Report Selector

Integrated Annual Report 2019
Report Selector

Currently viewing: OUR COMMUNITIES AND GOVERNMENT / Human rights | Next: First party: Internal Audit statement

Human rights

Gold Fields is committed to upholding and protecting the human rights of our people and members of our host communities. We recognise that our mining activities have the potential to impact the human rights of these important stakeholder groups.

Our Human Rights Policy Statement (, which is embedded in our Code of Conduct, applies to all directors, employees and third parties (including, among others, suppliers and contractors). The Code of Conduct can be found on our website at code-of-conduct.php.

Under the Human Rights Policy Statement, Gold Fields commits to, among others:

  • Not interfering with or curtailing others’ enjoyment of their human rights
  • Defending, where possible, employees and external Gold Fields stakeholders, such as community members, against human rights abuses by third parties
  • Taking positive action to facilitate the entrenchment and enable the enjoyment of human rights

A Human Rights Steering Committee oversees the work by the various disciplines and regions, and feedback is provided to the Board’s Social Ethics and Transformation (SET) Committee on a quarterly basis.

The Human Rights Policy Statement is informed by and supports various international standards. These include the UN Guiding Principles on Business and Human Rights, the conventions of the International Labour Organisation, the United Nations Universal Declaration of Human Rights, the VPSHR, and the ICMM Principles on Human Rights.

During the year, the ICMM developed Performance Expectations (PEs), which are now included in the requirements for member companies. They introduce a set of internationally recognised, stakeholder-supported, measurable health, safety, environmental and social requirements that can be validated at site level. Group and site conformance with each PE must be self-assessed by December 2021, and audit results publicly disclosed from 2022. A corporate desktop review of the PEs in 2018 found that there was broad alignment within Gold Fields, with gaps identified in human rights due diligence and water stewardship. Processes have been put in place to close the gaps identified.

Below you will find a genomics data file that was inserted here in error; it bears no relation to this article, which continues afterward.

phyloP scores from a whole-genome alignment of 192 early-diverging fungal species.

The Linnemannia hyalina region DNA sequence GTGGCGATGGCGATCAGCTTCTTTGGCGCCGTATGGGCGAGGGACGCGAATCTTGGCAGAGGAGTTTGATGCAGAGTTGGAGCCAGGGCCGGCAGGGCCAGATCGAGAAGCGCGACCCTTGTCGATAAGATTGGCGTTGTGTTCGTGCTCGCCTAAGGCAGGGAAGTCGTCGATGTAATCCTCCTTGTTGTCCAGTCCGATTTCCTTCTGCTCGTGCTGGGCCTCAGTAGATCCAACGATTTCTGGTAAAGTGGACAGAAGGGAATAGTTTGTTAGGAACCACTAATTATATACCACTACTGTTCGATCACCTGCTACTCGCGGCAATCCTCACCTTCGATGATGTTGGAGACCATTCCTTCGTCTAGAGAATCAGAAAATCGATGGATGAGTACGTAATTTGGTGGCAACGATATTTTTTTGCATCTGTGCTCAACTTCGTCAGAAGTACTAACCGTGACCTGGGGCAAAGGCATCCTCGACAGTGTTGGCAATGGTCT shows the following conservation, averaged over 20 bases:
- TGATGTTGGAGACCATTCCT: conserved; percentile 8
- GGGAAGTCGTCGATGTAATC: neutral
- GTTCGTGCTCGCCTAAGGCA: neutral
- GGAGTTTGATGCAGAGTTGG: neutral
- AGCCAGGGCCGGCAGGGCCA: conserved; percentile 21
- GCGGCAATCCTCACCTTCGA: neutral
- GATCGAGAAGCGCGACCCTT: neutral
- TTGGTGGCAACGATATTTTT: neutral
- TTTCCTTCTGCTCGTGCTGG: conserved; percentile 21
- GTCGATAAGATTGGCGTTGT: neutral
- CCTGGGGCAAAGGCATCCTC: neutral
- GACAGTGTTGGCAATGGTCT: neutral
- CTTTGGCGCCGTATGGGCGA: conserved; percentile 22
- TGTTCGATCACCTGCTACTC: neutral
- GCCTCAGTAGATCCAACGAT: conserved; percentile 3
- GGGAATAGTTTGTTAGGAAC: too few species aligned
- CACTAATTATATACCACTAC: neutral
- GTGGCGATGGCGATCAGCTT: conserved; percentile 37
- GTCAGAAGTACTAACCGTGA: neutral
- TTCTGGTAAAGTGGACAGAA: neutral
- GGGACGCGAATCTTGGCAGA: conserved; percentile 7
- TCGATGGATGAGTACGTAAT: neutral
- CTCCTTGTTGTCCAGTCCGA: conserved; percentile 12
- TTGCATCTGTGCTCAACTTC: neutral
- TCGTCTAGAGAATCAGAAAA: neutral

During 2018, we identified salient human rights issues at a Group level. These are defined by the UN Guiding Principles as those issues that have the most severe negative impacts as a result of the Company’s activities or business relationships. The salient human rights issues for our business are as follows:

  • Health and safety: Occupational incident or exposure leading to physical and/or psychological harm and/or Illness
  • Human resources: The impact of our working environment, policies and procedures on employees and contractors
  • Water: The loss of containment and the subsequent impact on water quality released into the environment
  • Public and private security: Abuse of power by public or private security
  • Transportation: Transport incidents involving hazardous substances and/ or people
  • Mine closure: The ineffective, incomplete or failed implementation of mine closure plans
  • Resettlement: Land acquisition, economic compensation and community resettlement
  • Breaches by suppliers/contractors: Breaches of human rights by suppliers, contractors and other business partners in our supply chain

In 2019, the Group salient issues were cascaded to our regions who used the same risk analysis method to identify the causes, consequences, preventative controls, and mitigation and damage controls for each of the abovementioned issues.

  Details of our human rights issues are on our website at

No material gaps were identified at a regional level for any of the eight salient human rights issues. However, we continue to monitor the efficacy of mitigation controls, conduct training on human rights for employees and suppliers, and use our grievance mechanisms (below) to identify and speedily resolve issues raised by host community members.


Our Human Rights Policy Statement protects the rights of our workforce and upholds freedom from child labour, freedom from forced or compulsory labour, freedom from discrimination (while recognising the need to affirm previously disadvantaged groups), and freedom of association and collective bargaining.